Author Topic: when buying leather  (Read 1418 times)

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Offline hayshaker

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when buying leather
« on: January 12, 2018, 02:44:29 PM »
given the cost of top quality veggietan leather i was wonering
how others do it. is it better to buy a smaller section of predyed leather in the color
you wish to make a sheath out of?
or to dye it yourself. all i want is the best look i can get.
i just got my order from jantz of some fiebing's pro dye.
i did some test splotches on a very light piece of leather almost white.
and was not impresed. all that said which is the best way to go?
i ask this cause i plan on selling these .

Offline Unknown

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Re: when buying leather
« Reply #1 on: January 12, 2018, 02:57:41 PM »
Are you sure your sample was top grain veg. tan leather? Almost white doesn't sound quite right. A fresh piece that hasn't been exposed to sun kinda looks like the color of a cheap band aid- is that white

When I've read on a leather crafter forum there have been some complaints/discussion of inconsistent dye taking qualities. As a natural material I'd say it could happen to any brand or quality grade. It's just that some are less likely to have problems than others.

In my experience predyed/ colored leather are usually not veg tan. No guarantee with that statement. What I've seen is meant for clothing, upholstery, maybe purses and such.

I keep it simple. No dye. Just let nature take over. Sometimes I start it early and put a rough cut in the sun prior to cutting the pattern and then again after. Not everyone wants that so dye. Not the best answer that's all I know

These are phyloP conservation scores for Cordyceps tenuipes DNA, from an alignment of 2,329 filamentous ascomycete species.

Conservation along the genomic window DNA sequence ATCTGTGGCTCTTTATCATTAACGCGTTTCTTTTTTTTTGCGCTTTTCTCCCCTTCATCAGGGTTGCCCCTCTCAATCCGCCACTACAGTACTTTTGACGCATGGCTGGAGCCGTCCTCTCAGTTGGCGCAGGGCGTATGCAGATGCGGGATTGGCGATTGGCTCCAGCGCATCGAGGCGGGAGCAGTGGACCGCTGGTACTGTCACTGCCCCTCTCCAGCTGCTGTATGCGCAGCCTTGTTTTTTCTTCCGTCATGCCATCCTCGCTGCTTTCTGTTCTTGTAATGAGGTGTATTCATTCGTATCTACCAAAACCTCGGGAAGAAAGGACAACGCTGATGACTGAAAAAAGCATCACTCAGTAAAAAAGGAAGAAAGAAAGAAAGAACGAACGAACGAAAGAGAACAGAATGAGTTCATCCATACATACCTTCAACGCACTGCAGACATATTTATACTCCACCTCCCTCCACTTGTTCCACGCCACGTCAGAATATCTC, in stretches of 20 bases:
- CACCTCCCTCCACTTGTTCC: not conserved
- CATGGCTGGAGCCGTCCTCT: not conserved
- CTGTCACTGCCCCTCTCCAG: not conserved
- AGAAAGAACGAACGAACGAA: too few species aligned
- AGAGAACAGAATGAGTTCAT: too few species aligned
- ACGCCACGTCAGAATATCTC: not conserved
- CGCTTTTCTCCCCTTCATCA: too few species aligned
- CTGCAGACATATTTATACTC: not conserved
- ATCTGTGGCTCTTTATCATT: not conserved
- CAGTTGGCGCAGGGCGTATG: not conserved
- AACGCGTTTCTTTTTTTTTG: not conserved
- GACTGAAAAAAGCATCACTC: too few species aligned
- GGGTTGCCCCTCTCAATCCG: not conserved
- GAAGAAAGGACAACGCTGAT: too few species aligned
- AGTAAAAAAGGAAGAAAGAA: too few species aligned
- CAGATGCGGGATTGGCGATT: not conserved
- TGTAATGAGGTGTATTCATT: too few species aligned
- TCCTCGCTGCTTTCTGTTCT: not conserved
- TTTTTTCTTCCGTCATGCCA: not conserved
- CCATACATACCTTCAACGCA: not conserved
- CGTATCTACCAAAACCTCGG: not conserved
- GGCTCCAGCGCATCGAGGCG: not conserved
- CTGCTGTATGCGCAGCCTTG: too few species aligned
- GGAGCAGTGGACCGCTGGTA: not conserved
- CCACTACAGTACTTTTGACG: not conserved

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Offline wolfy

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Re: when buying leather
« Reply #2 on: January 12, 2018, 03:03:45 PM »
I always dye my own, but others may chime in that know more about working with already-dyed leather than I do.  Which wouldn't be much! :P   

Why weren't you "impressed"....what happened? :shrug:


P.S.   I already had this written before Unk posted, but decided to go ahead, anyway. :-\
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Offline hayshaker

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Re: when buying leather
« Reply #3 on: January 12, 2018, 03:18:26 PM »
the piece in question i bought at rondy some years back.
it had been in the shop exsposed to light and all seasons.
it's not veggie tanned but some chem tanned i'm sure.
does that make a difference? the chocolate dye seemed to take well.

Offline Unknown

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Re: when buying leather
« Reply #4 on: January 12, 2018, 04:25:56 PM »
 Can I assume you did not clean it first? Dependent on shop air quality there may have been some contaminate(s) interference.

I don't know if chrome tan makes a difference in dye, not sure I've used any.

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Offline hayshaker

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Re: when buying leather
« Reply #5 on: January 12, 2018, 04:40:09 PM »
naaa i would'nt say the piece was exactly clean by any means.

Offline wsdstan

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Re: when buying leather
« Reply #6 on: January 12, 2018, 08:02:16 PM »